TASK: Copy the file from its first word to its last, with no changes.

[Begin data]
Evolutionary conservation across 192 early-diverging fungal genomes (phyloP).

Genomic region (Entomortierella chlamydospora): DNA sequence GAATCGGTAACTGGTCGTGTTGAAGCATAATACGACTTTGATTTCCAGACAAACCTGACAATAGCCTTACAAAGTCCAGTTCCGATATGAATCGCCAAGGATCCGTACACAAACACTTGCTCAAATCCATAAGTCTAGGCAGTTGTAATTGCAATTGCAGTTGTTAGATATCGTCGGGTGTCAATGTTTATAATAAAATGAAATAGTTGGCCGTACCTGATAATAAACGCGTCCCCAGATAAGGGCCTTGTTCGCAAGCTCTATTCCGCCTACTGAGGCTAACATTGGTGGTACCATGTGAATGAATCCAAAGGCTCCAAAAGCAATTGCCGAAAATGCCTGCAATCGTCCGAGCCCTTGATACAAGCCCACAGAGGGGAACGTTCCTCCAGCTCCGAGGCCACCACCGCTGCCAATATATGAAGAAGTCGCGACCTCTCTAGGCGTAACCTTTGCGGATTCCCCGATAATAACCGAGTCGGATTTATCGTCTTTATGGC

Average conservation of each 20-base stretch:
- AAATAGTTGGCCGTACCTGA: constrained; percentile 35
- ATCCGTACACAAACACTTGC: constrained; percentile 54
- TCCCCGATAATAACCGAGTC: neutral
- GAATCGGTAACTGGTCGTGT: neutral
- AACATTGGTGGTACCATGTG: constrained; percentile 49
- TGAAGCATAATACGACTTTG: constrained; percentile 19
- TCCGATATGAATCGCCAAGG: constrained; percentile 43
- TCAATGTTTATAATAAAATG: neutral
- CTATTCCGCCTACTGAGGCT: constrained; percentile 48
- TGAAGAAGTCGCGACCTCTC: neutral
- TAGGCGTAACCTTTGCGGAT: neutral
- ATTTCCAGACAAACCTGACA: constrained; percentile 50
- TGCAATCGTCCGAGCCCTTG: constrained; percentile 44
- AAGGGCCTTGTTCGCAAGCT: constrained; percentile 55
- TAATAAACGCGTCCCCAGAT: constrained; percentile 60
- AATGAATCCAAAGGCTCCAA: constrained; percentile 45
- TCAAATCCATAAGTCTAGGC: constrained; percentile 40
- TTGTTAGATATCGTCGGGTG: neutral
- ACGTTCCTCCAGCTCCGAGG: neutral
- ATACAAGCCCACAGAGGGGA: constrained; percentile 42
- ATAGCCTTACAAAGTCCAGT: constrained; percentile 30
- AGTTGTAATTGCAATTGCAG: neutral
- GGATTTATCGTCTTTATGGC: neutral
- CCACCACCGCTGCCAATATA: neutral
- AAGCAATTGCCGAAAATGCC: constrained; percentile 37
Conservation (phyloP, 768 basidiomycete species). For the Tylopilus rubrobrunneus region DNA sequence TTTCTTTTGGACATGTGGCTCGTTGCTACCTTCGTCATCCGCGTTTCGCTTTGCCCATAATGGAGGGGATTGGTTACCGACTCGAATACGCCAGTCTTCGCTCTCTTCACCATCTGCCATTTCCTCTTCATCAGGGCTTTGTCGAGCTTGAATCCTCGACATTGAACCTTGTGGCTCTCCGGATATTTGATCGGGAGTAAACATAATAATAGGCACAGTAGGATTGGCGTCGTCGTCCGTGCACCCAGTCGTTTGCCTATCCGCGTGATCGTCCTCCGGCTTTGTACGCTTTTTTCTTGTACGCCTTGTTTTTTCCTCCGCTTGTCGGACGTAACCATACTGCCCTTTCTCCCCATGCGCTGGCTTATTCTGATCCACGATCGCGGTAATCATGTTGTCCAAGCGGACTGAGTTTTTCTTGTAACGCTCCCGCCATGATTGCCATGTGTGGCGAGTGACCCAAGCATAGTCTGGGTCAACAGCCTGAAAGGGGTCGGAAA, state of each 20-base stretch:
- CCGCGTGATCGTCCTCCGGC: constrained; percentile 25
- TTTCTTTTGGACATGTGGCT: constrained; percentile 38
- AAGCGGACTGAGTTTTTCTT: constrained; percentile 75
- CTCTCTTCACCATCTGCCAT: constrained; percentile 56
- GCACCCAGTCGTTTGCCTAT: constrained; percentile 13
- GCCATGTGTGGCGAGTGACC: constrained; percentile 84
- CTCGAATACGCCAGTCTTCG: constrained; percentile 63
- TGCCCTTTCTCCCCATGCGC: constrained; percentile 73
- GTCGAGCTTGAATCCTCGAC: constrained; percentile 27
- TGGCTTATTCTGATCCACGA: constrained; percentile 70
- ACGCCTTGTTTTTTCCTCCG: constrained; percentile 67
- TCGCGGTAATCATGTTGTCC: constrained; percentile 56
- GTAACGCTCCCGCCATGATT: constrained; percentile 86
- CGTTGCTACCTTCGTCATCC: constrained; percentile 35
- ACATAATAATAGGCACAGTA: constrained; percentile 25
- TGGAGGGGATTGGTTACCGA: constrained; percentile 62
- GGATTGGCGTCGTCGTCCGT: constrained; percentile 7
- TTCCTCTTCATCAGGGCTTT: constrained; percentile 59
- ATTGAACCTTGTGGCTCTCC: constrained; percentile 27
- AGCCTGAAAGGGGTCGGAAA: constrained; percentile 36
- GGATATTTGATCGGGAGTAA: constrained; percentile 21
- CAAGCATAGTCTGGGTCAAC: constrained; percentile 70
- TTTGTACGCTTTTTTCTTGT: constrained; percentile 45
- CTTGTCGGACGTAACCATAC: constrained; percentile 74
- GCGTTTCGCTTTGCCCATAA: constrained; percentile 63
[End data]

Evolutionary conservation across 192 early-diverging fungal genomes (phyloP).

Genomic region (Entomortierella chlamydospora): DNA sequence GAATCGGTAACTGGTCGTGTTGAAGCATAATACGACTTTGATTTCCAGACAAACCTGACAATAGCCTTACAAAGTCCAGTTCCGATATGAATCGCCAAGGATCCGTACACAAACACTTGCTCAAATCCATAAGTCTAGGCAGTTGTAATTGCAATTGCAGTTGTTAGATATCGTCGGGTGTCAATGTTTATAATAAAATGAAATAGTTGGCCGTACCTGATAATAAACGCGTCCCCAGATAAGGGCCTTGTTCGCAAGCTCTATTCCGCCTACTGAGGCTAACATTGGTGGTACCATGTGAATGAATCCAAAGGCTCCAAAAGCAATTGCCGAAAATGCCTGCAATCGTCCGAGCCCTTGATACAAGCCCACAGAGGGGAACGTTCCTCCAGCTCCGAGGCCACCACCGCTGCCAATATATGAAGAAGTCGCGACCTCTCTAGGCGTAACCTTTGCGGATTCCCCGATAATAACCGAGTCGGATTTATCGTCTTTATGGC

Average conservation of each 20-base stretch:
- AAATAGTTGGCCGTACCTGA: constrained; percentile 35
- ATCCGTACACAAACACTTGC: constrained; percentile 54
- TCCCCGATAATAACCGAGTC: neutral
- GAATCGGTAACTGGTCGTGT: neutral
- AACATTGGTGGTACCATGTG: constrained; percentile 49
- TGAAGCATAATACGACTTTG: constrained; percentile 19
- TCCGATATGAATCGCCAAGG: constrained; percentile 43
- TCAATGTTTATAATAAAATG: neutral
- CTATTCCGCCTACTGAGGCT: constrained; percentile 48
- TGAAGAAGTCGCGACCTCTC: neutral
- TAGGCGTAACCTTTGCGGAT: neutral
- ATTTCCAGACAAACCTGACA: constrained; percentile 50
- TGCAATCGTCCGAGCCCTTG: constrained; percentile 44
- AAGGGCCTTGTTCGCAAGCT: constrained; percentile 55
- TAATAAACGCGTCCCCAGAT: constrained; percentile 60
- AATGAATCCAAAGGCTCCAA: constrained; percentile 45
- TCAAATCCATAAGTCTAGGC: constrained; percentile 40
- TTGTTAGATATCGTCGGGTG: neutral
- ACGTTCCTCCAGCTCCGAGG: neutral
- ATACAAGCCCACAGAGGGGA: constrained; percentile 42
- ATAGCCTTACAAAGTCCAGT: constrained; percentile 30
- AGTTGTAATTGCAATTGCAG: neutral
- GGATTTATCGTCTTTATGGC: neutral
- CCACCACCGCTGCCAATATA: neutral
- AAGCAATTGCCGAAAATGCC: constrained; percentile 37
Conservation (phyloP, 768 basidiomycete species). For the Tylopilus rubrobrunneus region DNA sequence TTTCTTTTGGACATGTGGCTCGTTGCTACCTTCGTCATCCGCGTTTCGCTTTGCCCATAATGGAGGGGATTGGTTACCGACTCGAATACGCCAGTCTTCGCTCTCTTCACCATCTGCCATTTCCTCTTCATCAGGGCTTTGTCGAGCTTGAATCCTCGACATTGAACCTTGTGGCTCTCCGGATATTTGATCGGGAGTAAACATAATAATAGGCACAGTAGGATTGGCGTCGTCGTCCGTGCACCCAGTCGTTTGCCTATCCGCGTGATCGTCCTCCGGCTTTGTACGCTTTTTTCTTGTACGCCTTGTTTTTTCCTCCGCTTGTCGGACGTAACCATACTGCCCTTTCTCCCCATGCGCTGGCTTATTCTGATCCACGATCGCGGTAATCATGTTGTCCAAGCGGACTGAGTTTTTCTTGTAACGCTCCCGCCATGATTGCCATGTGTGGCGAGTGACCCAAGCATAGTCTGGGTCAACAGCCTGAAAGGGGTCGGAAA, state of each 20-base stretch:
- CCGCGTGATCGTCCTCCGGC: constrained; percentile 25
- TTTCTTTTGGACATGTGGCT: constrained; percentile 38
- AAGCGGACTGAGTTTTTCTT: constrained; percentile 75
- CTCTCTTCACCATCTGCCAT: constrained; percentile 56
- GCACCCAGTCGTTTGCCTAT: constrained; percentile 13
- GCCATGTGTGGCGAGTGACC: constrained; percentile 84
- CTCGAATACGCCAGTCTTCG: constrained; percentile 63
- TGCCCTTTCTCCCCATGCGC: constrained; percentile 73
- GTCGAGCTTGAATCCTCGAC: constrained; percentile 27
- TGGCTTATTCTGATCCACGA: constrained; percentile 70
- ACGCCTTGTTTTTTCCTCCG: constrained; percentile 67
- TCGCGGTAATCATGTTGTCC: constrained; percentile 56
- GTAACGCTCCCGCCATGATT: constrained; percentile 86
- CGTTGCTACCTTCGTCATCC: constrained; percentile 35
- ACATAATAATAGGCACAGTA: constrained; percentile 25
- TGGAGGGGATTGGTTACCGA: constrained; percentile 62
- GGATTGGCGTCGTCGTCCGT: constrained; percentile 7
- TTCCTCTTCATCAGGGCTTT: constrained; percentile 59
- ATTGAACCTTGTGGCTCTCC: constrained; percentile 27
- AGCCTGAAAGGGGTCGGAAA: constrained; percentile 36
- GGATATTTGATCGGGAGTAA: constrained; percentile 21
- CAAGCATAGTCTGGGTCAAC: constrained; percentile 70
- TTTGTACGCTTTTTTCTTGT: constrained; percentile 45
- CTTGTCGGACGTAACCATAC: constrained; percentile 74
- GCGTTTCGCTTTGCCCATAA: constrained; percentile 63